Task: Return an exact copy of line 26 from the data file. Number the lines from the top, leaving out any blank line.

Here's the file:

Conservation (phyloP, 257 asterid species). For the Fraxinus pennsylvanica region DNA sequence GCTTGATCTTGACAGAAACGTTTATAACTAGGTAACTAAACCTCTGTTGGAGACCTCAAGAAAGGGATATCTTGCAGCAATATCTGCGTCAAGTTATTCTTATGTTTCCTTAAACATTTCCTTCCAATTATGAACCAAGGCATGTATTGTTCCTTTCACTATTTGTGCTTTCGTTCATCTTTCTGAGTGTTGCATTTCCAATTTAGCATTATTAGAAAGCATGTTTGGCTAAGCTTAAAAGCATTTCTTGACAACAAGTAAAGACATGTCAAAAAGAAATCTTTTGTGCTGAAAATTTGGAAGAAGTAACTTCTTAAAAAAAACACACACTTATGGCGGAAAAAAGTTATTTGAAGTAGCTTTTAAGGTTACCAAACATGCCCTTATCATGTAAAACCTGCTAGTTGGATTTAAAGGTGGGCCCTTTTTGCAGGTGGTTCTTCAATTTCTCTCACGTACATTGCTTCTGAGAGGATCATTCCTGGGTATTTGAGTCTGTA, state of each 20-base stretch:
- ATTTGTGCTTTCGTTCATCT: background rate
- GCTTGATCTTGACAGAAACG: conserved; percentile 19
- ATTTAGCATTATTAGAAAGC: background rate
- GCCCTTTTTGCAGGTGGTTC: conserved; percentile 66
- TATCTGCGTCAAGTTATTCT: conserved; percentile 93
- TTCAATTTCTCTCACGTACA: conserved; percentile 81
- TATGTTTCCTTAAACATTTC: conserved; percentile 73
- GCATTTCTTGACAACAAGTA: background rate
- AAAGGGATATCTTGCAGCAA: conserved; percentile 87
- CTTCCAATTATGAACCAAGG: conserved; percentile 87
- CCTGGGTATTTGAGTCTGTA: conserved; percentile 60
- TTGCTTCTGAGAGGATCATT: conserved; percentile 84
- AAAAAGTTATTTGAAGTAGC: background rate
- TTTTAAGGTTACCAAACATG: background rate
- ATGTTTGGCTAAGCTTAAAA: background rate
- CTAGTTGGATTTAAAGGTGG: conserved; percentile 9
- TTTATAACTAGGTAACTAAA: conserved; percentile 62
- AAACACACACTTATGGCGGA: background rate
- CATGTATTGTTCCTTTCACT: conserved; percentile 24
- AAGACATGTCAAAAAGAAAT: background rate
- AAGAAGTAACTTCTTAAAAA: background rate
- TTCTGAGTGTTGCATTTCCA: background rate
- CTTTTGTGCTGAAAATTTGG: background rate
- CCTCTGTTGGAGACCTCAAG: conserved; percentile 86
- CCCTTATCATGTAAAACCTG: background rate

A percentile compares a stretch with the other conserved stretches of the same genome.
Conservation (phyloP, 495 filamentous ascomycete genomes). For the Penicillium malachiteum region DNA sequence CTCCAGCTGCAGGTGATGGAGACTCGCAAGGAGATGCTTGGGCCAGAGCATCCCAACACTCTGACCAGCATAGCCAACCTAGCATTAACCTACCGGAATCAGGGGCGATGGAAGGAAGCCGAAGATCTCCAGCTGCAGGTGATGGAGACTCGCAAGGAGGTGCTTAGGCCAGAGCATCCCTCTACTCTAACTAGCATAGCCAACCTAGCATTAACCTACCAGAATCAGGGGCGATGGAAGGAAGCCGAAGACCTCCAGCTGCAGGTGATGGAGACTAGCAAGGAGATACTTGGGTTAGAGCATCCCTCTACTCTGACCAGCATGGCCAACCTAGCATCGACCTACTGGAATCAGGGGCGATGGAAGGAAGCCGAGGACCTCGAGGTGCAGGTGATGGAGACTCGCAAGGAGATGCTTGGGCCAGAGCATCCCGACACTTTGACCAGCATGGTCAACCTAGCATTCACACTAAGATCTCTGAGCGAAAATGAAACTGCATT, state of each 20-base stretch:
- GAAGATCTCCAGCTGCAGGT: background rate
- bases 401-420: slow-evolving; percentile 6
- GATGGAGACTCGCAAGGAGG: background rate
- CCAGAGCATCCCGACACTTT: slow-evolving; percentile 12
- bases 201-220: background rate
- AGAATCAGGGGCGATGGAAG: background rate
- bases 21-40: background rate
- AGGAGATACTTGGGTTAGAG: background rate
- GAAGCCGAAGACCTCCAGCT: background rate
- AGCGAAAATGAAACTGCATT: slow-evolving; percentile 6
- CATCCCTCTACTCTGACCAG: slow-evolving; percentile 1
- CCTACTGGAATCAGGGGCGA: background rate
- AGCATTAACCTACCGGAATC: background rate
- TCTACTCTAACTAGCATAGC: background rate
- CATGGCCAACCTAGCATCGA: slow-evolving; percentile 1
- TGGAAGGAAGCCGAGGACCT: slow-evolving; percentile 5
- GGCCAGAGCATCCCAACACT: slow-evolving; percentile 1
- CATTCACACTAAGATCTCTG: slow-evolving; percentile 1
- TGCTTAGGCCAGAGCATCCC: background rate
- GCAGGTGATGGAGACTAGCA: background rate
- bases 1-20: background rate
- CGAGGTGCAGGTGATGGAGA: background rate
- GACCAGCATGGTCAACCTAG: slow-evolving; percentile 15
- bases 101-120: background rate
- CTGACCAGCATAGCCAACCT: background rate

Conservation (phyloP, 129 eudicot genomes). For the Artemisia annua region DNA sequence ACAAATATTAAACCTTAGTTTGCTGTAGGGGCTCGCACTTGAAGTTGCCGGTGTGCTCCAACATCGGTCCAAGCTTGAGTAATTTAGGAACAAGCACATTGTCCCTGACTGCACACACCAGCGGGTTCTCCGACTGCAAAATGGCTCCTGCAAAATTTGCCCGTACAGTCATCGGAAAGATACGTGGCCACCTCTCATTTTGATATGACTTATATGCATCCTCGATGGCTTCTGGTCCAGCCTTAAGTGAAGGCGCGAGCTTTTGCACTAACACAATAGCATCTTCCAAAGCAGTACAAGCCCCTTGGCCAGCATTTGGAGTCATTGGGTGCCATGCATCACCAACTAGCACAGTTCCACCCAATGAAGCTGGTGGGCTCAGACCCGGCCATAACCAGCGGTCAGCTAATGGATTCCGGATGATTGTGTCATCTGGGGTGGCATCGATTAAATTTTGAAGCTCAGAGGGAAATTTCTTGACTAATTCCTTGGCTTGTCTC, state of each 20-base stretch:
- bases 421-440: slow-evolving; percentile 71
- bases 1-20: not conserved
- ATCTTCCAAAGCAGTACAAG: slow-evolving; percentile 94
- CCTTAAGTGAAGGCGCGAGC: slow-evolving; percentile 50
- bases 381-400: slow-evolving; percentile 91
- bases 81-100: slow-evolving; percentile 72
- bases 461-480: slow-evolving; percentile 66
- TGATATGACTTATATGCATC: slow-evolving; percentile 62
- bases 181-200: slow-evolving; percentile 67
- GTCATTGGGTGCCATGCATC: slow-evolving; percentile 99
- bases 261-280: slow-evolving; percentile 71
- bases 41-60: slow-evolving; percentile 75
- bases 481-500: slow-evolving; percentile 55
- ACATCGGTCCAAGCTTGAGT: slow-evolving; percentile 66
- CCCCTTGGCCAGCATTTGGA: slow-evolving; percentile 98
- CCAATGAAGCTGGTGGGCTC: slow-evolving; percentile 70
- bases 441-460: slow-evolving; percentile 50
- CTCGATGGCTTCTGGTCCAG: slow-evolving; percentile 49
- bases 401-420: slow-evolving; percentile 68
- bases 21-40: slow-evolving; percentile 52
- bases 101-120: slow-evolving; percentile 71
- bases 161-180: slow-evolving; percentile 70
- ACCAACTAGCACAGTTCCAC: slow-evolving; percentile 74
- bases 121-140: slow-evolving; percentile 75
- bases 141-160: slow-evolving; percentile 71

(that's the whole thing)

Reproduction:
- CCCTTATCATGTAAAACCTG: background rate